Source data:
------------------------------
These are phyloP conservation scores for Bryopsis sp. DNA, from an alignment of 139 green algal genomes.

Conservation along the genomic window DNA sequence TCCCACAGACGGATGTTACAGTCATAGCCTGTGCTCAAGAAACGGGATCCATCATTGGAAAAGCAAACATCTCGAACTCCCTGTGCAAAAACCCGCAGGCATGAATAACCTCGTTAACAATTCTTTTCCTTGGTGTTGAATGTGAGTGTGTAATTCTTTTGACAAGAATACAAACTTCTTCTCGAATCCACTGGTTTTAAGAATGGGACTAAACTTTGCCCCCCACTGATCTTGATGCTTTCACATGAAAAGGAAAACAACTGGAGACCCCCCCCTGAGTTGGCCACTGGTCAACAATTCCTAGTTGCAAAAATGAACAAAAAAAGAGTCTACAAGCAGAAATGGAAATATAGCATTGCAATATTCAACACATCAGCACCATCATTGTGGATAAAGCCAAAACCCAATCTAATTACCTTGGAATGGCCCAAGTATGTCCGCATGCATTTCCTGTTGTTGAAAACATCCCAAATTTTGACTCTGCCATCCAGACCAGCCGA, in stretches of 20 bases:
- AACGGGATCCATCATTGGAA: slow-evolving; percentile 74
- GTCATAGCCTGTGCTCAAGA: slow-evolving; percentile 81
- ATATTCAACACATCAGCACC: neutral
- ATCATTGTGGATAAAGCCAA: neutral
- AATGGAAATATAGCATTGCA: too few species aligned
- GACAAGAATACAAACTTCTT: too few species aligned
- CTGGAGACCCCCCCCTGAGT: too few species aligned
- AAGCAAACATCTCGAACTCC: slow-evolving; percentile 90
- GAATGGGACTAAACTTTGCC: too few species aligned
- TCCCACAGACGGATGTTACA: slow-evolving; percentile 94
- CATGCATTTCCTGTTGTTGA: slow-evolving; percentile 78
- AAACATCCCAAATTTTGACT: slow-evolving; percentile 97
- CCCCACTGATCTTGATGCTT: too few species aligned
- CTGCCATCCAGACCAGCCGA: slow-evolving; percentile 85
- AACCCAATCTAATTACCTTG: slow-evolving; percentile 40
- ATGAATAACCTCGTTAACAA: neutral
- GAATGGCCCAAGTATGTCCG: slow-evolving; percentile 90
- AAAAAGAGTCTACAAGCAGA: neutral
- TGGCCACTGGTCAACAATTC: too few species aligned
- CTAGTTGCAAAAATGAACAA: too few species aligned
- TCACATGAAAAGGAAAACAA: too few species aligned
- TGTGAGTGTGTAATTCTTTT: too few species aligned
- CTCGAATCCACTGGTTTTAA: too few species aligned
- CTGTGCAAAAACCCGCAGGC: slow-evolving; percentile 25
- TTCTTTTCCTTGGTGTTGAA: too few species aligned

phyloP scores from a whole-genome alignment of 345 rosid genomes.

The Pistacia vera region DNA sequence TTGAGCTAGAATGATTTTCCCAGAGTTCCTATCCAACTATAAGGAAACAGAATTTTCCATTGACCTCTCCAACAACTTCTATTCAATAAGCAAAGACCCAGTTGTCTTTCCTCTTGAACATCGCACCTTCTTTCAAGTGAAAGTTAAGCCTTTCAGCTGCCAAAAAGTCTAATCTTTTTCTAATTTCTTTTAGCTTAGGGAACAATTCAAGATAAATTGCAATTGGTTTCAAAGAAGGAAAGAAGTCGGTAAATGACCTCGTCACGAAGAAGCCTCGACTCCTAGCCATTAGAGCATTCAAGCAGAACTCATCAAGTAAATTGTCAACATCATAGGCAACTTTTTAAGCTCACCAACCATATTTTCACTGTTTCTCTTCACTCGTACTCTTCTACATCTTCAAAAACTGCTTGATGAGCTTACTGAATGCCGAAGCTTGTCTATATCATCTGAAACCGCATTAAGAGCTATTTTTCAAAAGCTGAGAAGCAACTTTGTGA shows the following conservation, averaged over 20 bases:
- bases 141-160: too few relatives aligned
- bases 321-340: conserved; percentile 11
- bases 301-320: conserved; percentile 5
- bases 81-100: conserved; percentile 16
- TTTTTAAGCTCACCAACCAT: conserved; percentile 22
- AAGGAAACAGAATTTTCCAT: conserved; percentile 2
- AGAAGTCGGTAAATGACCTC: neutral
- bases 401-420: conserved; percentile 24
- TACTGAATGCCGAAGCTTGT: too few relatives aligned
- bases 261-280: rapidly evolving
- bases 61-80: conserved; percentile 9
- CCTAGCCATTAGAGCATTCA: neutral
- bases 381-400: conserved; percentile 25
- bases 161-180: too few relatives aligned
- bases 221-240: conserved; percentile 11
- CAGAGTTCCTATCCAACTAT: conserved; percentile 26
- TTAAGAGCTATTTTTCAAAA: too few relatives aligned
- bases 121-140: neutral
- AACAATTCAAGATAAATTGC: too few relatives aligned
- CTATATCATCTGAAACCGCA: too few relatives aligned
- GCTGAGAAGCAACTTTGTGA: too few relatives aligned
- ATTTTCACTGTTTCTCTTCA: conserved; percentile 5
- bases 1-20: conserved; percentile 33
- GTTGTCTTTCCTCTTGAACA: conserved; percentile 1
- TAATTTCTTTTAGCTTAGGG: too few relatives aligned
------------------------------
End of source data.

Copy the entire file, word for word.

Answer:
These are phyloP conservation scores for Bryopsis sp. DNA, from an alignment of 139 green algal genomes.

Conservation along the genomic window DNA sequence TCCCACAGACGGATGTTACAGTCATAGCCTGTGCTCAAGAAACGGGATCCATCATTGGAAAAGCAAACATCTCGAACTCCCTGTGCAAAAACCCGCAGGCATGAATAACCTCGTTAACAATTCTTTTCCTTGGTGTTGAATGTGAGTGTGTAATTCTTTTGACAAGAATACAAACTTCTTCTCGAATCCACTGGTTTTAAGAATGGGACTAAACTTTGCCCCCCACTGATCTTGATGCTTTCACATGAAAAGGAAAACAACTGGAGACCCCCCCCTGAGTTGGCCACTGGTCAACAATTCCTAGTTGCAAAAATGAACAAAAAAAGAGTCTACAAGCAGAAATGGAAATATAGCATTGCAATATTCAACACATCAGCACCATCATTGTGGATAAAGCCAAAACCCAATCTAATTACCTTGGAATGGCCCAAGTATGTCCGCATGCATTTCCTGTTGTTGAAAACATCCCAAATTTTGACTCTGCCATCCAGACCAGCCGA, in stretches of 20 bases:
- AACGGGATCCATCATTGGAA: slow-evolving; percentile 74
- GTCATAGCCTGTGCTCAAGA: slow-evolving; percentile 81
- ATATTCAACACATCAGCACC: neutral
- ATCATTGTGGATAAAGCCAA: neutral
- AATGGAAATATAGCATTGCA: too few species aligned
- GACAAGAATACAAACTTCTT: too few species aligned
- CTGGAGACCCCCCCCTGAGT: too few species aligned
- AAGCAAACATCTCGAACTCC: slow-evolving; percentile 90
- GAATGGGACTAAACTTTGCC: too few species aligned
- TCCCACAGACGGATGTTACA: slow-evolving; percentile 94
- CATGCATTTCCTGTTGTTGA: slow-evolving; percentile 78
- AAACATCCCAAATTTTGACT: slow-evolving; percentile 97
- CCCCACTGATCTTGATGCTT: too few species aligned
- CTGCCATCCAGACCAGCCGA: slow-evolving; percentile 85
- AACCCAATCTAATTACCTTG: slow-evolving; percentile 40
- ATGAATAACCTCGTTAACAA: neutral
- GAATGGCCCAAGTATGTCCG: slow-evolving; percentile 90
- AAAAAGAGTCTACAAGCAGA: neutral
- TGGCCACTGGTCAACAATTC: too few species aligned
- CTAGTTGCAAAAATGAACAA: too few species aligned
- TCACATGAAAAGGAAAACAA: too few species aligned
- TGTGAGTGTGTAATTCTTTT: too few species aligned
- CTCGAATCCACTGGTTTTAA: too few species aligned
- CTGTGCAAAAACCCGCAGGC: slow-evolving; percentile 25
- TTCTTTTCCTTGGTGTTGAA: too few species aligned

phyloP scores from a whole-genome alignment of 345 rosid genomes.

The Pistacia vera region DNA sequence TTGAGCTAGAATGATTTTCCCAGAGTTCCTATCCAACTATAAGGAAACAGAATTTTCCATTGACCTCTCCAACAACTTCTATTCAATAAGCAAAGACCCAGTTGTCTTTCCTCTTGAACATCGCACCTTCTTTCAAGTGAAAGTTAAGCCTTTCAGCTGCCAAAAAGTCTAATCTTTTTCTAATTTCTTTTAGCTTAGGGAACAATTCAAGATAAATTGCAATTGGTTTCAAAGAAGGAAAGAAGTCGGTAAATGACCTCGTCACGAAGAAGCCTCGACTCCTAGCCATTAGAGCATTCAAGCAGAACTCATCAAGTAAATTGTCAACATCATAGGCAACTTTTTAAGCTCACCAACCATATTTTCACTGTTTCTCTTCACTCGTACTCTTCTACATCTTCAAAAACTGCTTGATGAGCTTACTGAATGCCGAAGCTTGTCTATATCATCTGAAACCGCATTAAGAGCTATTTTTCAAAAGCTGAGAAGCAACTTTGTGA shows the following conservation, averaged over 20 bases:
- bases 141-160: too few relatives aligned
- bases 321-340: conserved; percentile 11
- bases 301-320: conserved; percentile 5
- bases 81-100: conserved; percentile 16
- TTTTTAAGCTCACCAACCAT: conserved; percentile 22
- AAGGAAACAGAATTTTCCAT: conserved; percentile 2
- AGAAGTCGGTAAATGACCTC: neutral
- bases 401-420: conserved; percentile 24
- TACTGAATGCCGAAGCTTGT: too few relatives aligned
- bases 261-280: rapidly evolving
- bases 61-80: conserved; percentile 9
- CCTAGCCATTAGAGCATTCA: neutral
- bases 381-400: conserved; percentile 25
- bases 161-180: too few relatives aligned
- bases 221-240: conserved; percentile 11
- CAGAGTTCCTATCCAACTAT: conserved; percentile 26
- TTAAGAGCTATTTTTCAAAA: too few relatives aligned
- bases 121-140: neutral
- AACAATTCAAGATAAATTGC: too few relatives aligned
- CTATATCATCTGAAACCGCA: too few relatives aligned
- GCTGAGAAGCAACTTTGTGA: too few relatives aligned
- ATTTTCACTGTTTCTCTTCA: conserved; percentile 5
- bases 1-20: conserved; percentile 33
- GTTGTCTTTCCTCTTGAACA: conserved; percentile 1
- TAATTTCTTTTAGCTTAGGG: too few relatives aligned